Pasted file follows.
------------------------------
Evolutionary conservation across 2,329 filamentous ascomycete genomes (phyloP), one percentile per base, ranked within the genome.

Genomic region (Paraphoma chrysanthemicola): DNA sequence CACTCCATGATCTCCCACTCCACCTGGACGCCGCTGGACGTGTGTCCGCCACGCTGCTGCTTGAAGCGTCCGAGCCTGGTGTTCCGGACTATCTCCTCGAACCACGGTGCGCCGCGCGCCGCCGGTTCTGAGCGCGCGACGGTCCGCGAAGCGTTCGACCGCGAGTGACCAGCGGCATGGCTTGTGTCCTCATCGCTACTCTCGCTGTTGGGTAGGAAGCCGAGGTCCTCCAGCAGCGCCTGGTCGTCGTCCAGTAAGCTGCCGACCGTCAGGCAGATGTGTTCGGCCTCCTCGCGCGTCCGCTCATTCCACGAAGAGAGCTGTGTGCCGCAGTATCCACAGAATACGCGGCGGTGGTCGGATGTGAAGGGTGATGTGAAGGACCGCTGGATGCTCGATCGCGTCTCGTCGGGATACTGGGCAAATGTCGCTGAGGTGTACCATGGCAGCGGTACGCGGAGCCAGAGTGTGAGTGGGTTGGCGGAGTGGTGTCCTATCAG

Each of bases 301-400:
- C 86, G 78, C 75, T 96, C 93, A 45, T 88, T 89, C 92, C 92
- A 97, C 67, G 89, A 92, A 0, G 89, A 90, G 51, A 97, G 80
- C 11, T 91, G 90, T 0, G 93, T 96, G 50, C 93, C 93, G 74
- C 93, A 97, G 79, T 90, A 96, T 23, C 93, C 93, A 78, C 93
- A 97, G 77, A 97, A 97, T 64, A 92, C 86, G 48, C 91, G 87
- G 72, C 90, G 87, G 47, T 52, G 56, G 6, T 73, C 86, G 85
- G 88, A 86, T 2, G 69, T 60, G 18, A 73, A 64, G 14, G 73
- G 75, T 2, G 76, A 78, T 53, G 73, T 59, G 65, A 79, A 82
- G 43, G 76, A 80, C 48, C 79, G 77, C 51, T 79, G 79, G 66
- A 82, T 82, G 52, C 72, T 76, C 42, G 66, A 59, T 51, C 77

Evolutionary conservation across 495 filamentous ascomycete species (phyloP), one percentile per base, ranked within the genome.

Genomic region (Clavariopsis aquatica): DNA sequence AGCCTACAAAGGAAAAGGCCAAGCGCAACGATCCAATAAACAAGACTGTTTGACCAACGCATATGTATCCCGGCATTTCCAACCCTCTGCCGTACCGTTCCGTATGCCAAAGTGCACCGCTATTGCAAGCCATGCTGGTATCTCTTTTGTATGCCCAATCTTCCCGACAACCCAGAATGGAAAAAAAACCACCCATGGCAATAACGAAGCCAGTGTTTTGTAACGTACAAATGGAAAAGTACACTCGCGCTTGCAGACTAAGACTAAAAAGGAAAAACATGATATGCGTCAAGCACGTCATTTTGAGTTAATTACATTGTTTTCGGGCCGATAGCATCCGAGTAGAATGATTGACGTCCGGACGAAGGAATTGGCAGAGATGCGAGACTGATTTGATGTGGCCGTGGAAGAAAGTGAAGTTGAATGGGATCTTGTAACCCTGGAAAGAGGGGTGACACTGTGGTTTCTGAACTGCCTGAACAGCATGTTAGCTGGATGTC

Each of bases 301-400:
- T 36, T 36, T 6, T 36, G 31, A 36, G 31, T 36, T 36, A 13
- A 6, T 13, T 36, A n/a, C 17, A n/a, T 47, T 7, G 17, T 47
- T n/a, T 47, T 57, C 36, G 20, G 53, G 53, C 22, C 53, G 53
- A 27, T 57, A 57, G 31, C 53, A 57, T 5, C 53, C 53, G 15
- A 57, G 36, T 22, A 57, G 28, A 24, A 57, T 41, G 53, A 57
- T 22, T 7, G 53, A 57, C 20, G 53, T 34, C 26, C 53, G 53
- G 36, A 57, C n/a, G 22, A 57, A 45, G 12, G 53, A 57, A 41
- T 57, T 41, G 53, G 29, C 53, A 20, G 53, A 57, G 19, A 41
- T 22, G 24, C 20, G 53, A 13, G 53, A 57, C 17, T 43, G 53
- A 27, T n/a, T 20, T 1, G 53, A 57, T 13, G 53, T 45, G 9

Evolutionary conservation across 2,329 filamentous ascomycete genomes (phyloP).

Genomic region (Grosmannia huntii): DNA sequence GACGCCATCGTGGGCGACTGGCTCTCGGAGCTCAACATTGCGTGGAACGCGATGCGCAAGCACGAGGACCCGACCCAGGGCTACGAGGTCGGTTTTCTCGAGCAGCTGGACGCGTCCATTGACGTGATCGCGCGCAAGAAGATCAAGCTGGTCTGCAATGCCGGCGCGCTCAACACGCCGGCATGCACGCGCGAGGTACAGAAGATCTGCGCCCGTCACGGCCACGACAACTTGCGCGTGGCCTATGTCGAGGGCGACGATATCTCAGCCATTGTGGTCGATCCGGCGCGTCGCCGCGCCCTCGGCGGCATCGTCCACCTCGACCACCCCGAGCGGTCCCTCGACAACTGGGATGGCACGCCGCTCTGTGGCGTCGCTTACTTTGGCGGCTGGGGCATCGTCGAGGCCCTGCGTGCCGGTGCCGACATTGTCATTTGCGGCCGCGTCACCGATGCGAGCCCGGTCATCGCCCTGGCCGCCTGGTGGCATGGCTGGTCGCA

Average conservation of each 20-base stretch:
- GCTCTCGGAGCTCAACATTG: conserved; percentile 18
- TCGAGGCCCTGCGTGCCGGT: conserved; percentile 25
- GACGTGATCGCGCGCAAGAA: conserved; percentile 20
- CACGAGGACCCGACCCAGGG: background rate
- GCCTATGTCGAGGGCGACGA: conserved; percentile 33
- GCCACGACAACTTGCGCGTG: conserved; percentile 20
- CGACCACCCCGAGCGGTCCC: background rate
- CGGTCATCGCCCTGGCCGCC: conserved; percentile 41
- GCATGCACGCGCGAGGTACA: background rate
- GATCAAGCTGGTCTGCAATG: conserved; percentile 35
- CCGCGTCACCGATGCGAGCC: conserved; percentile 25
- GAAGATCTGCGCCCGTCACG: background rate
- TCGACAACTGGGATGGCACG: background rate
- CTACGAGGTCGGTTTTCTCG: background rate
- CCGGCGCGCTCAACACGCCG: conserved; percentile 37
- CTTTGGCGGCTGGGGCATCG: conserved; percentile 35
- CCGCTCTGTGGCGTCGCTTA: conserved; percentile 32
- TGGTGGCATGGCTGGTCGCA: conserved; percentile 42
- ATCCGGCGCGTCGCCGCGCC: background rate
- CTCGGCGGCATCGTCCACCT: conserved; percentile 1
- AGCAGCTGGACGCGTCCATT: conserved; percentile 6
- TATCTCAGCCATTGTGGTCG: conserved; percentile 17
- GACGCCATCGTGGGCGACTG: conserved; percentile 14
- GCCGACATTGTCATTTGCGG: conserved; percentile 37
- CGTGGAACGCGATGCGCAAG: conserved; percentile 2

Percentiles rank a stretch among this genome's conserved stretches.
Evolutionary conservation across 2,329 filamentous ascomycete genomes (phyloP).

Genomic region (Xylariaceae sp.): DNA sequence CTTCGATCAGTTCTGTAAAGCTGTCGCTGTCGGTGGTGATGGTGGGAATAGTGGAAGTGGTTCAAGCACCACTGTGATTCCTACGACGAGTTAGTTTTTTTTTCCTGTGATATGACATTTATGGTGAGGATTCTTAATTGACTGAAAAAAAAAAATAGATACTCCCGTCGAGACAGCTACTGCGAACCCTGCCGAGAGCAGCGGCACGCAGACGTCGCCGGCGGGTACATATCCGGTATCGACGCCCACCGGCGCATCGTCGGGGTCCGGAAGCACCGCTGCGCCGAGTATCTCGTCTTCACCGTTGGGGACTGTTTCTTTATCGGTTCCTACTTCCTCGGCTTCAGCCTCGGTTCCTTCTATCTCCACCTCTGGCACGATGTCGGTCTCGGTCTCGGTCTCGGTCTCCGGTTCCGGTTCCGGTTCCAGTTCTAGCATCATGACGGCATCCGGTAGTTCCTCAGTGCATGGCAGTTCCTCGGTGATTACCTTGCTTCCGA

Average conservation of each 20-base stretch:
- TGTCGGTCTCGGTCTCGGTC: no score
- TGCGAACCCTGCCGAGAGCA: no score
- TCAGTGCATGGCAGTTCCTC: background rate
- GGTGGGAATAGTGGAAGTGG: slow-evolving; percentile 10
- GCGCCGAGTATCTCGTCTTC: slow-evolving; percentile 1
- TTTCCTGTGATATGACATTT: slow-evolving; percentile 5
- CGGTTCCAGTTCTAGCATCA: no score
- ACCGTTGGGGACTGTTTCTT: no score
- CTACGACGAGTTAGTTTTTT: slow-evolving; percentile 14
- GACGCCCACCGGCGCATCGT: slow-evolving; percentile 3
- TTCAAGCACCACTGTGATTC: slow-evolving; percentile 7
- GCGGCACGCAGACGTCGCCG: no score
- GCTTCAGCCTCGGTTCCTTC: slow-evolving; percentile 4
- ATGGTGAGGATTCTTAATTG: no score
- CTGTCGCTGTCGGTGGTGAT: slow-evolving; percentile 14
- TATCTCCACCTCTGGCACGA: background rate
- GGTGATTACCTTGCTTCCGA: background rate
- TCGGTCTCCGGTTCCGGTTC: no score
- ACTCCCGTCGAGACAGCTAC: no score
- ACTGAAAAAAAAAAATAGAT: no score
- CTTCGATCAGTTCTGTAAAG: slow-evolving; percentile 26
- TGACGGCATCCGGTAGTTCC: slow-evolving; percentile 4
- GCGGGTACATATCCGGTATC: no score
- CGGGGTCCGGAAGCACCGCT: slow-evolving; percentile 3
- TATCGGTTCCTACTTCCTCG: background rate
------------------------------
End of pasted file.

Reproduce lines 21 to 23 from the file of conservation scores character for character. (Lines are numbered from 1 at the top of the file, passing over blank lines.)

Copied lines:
- A 57, G 36, T 22, A 57, G 28, A 24, A 57, T 41, G 53, A 57
- T 22, T 7, G 53, A 57, C 20, G 53, T 34, C 26, C 53, G 53
- G 36, A 57, C n/a, G 22, A 57, A 45, G 12, G 53, A 57, A 41